Dietary exposure of pregnant ewes to salt dictates how their offspring respond to salt

Megan Chadwick, Phil Vercoe, Ian Williams, Dean Revell

    Research output: Contribution to journalArticle

    22 Citations (Scopus)

    Abstract

    We investigated changes in salt preference, food and water intake, renin activity and salt excretion in adult offspring from ewes that were fed a high-salt diet (14% NaCl, high-salt offsrping) or grazed saltbush (saltbush offspring) from day 60 of pregnancy until day 21 of lactation. High-salt offspring were compared to offspring born to ewes consuming a control diet (2% NaCl) and saltbush offspring were compared to offspring from ewes which grazed a control diet of dry pasture. All offspring were weaned at 3 months of age and grazed the same clover-based pasture until testing started at 8 months of age. The preference for a low-salt diet (0.5% NaCl) when offered with an alternative (7% NaCl) did not differ between the offspring groups. High-salt offspring and saltbush offspring had a lower food intake (14% and 27% respectively) and lower water intake (35% and 20% respectively) than their control offspring. Both high-salt offspring and saltbush offspring had lower basal renin activity than their respective controls. After consuming salt, the renin activity of the saltbush offspring continued to be lower than controls whereas the renin activity of the high-salt offspring became similar to controls. In general, the saltbush offspring excreted an oral salt load more rapidly, though this depended on the extent of the salt load. This important adaptation of offspring born to ewes that consumed saltbush during pregnancy may improve their ability to cope with high-salt diets such as saltbush when they consume it themselves. However, the high-salt offspring did not possess such beneficial adaptations.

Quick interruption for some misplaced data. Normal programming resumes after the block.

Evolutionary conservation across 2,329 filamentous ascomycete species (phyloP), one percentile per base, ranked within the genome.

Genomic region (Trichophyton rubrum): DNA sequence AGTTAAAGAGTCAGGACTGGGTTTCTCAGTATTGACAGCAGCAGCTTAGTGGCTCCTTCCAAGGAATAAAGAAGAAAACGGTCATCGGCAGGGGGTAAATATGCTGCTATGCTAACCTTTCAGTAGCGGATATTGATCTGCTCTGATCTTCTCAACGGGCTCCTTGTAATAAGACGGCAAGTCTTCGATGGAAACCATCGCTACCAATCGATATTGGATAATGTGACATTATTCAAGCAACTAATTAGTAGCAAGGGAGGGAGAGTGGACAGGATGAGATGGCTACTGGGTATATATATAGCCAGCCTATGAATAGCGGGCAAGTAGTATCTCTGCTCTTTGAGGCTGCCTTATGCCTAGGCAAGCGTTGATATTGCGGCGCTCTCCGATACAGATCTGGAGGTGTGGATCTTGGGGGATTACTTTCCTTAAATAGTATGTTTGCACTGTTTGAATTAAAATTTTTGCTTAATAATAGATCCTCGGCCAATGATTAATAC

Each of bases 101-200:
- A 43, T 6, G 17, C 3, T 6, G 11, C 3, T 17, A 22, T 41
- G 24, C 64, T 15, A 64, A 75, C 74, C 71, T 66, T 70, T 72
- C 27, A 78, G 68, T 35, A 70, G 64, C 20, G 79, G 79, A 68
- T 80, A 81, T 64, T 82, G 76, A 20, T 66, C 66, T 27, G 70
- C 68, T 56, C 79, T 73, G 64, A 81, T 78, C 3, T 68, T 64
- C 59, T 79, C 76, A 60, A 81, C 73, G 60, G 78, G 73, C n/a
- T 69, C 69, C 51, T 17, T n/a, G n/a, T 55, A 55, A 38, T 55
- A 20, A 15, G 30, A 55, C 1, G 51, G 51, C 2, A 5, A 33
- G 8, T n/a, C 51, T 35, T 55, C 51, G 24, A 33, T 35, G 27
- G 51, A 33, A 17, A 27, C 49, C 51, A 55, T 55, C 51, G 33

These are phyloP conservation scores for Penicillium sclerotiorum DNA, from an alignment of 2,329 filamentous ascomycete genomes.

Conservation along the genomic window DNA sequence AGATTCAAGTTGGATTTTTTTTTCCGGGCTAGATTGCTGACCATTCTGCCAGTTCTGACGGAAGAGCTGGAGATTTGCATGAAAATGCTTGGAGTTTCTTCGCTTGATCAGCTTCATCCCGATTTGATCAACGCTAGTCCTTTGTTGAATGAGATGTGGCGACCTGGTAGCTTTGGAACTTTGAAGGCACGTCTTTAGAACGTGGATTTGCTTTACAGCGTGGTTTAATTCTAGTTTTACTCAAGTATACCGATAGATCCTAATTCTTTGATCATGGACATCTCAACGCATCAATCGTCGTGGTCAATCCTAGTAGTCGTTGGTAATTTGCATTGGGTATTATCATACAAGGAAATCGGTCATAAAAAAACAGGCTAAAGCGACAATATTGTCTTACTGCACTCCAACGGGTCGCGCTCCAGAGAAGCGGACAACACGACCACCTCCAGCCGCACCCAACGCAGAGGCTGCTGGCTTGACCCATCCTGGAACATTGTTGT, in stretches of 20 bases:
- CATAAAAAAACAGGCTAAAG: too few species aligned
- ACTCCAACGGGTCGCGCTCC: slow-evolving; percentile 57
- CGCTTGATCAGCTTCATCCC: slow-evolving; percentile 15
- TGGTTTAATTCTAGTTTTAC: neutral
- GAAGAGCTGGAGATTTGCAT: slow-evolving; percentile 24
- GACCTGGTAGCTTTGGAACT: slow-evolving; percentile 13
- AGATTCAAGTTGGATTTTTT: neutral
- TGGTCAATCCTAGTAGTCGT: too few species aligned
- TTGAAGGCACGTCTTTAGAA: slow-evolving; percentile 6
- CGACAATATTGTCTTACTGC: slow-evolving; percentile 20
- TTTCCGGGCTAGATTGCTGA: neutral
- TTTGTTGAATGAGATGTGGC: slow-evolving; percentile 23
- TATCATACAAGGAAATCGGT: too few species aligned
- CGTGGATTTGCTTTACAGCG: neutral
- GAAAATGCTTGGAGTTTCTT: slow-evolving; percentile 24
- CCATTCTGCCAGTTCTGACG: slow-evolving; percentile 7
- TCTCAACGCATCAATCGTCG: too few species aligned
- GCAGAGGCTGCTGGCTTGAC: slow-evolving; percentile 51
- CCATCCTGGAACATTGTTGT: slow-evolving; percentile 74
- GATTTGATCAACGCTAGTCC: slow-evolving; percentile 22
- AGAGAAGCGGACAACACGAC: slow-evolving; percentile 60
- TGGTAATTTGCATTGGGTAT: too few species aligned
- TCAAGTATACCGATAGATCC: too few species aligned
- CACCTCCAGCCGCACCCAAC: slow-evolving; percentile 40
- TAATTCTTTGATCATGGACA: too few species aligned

Original languageEnglish
    Pages (from-to)437-445
    JournalPhysiology & Behavior
    Volume97
    Issue number3-4
    DOIs
    Publication statusPublished - 2009

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